Earthquakes, Tidal Waves and the Haiku
Eventually I tore myself away and went back to the book. I read while the history of this stricken country played out in my mind. Warlords and clan chieftains fought for power. Eventually, due to the efforts of three strong men, Japan unified, but it was a hard struggle.
The price for peace turned out to be seclusion (because the Jesuits had an irritating tendency to convert people which was unsettling), and while the rest of the world learnt about telescopes and gravity, Japan turned inwards and watched dramas called No or comedies called Kabuka, or puppet shows called Bunraku. They also composed Haiku.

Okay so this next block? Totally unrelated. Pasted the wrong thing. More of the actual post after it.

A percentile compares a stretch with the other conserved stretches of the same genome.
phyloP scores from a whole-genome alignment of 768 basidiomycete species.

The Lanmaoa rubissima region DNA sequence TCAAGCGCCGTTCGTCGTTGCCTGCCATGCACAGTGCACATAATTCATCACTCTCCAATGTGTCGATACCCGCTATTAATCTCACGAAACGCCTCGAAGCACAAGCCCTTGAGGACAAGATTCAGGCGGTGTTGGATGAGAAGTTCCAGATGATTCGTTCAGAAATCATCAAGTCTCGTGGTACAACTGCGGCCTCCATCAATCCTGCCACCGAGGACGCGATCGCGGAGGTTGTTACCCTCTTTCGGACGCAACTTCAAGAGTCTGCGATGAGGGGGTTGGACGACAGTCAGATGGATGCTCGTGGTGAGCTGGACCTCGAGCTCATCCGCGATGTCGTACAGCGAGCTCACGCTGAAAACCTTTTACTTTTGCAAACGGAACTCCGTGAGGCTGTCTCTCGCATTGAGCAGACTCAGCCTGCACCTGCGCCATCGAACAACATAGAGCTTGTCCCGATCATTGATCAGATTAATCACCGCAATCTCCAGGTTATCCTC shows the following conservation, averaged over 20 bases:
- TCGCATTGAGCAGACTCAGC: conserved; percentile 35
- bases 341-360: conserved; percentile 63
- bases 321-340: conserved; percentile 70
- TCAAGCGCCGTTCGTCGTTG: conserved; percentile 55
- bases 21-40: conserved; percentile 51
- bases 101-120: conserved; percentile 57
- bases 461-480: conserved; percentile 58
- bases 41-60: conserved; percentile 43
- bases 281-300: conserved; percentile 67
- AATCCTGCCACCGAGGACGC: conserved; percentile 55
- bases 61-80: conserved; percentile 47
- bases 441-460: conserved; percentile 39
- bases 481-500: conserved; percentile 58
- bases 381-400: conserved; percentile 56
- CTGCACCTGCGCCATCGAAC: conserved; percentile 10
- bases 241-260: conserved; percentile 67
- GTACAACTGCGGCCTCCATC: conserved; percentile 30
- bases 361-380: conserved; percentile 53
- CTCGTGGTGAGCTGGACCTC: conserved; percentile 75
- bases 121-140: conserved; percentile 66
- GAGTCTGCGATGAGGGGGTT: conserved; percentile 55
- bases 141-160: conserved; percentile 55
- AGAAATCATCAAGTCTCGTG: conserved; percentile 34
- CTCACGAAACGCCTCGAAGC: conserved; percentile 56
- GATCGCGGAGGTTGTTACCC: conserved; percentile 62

Matsuo Basho (1644-94) was a great practioner of the Haiku, and I have discovered, at very long last, what exactly is meant by a Haiku. I've known for a long time about the 5- 7- 5 syllable rule but I'd always suspected there was more to it than that. W. Scott Morton is obviously admiring of the form and gave a good definition. It is a vignette, uses a fragment of a scene usually from nature, and then there is a sudden subjective turn indicating the effect of the scene on the poet. It is deliberately open-ended and depends on the imagination of the reader. It sounds rather like a good novel.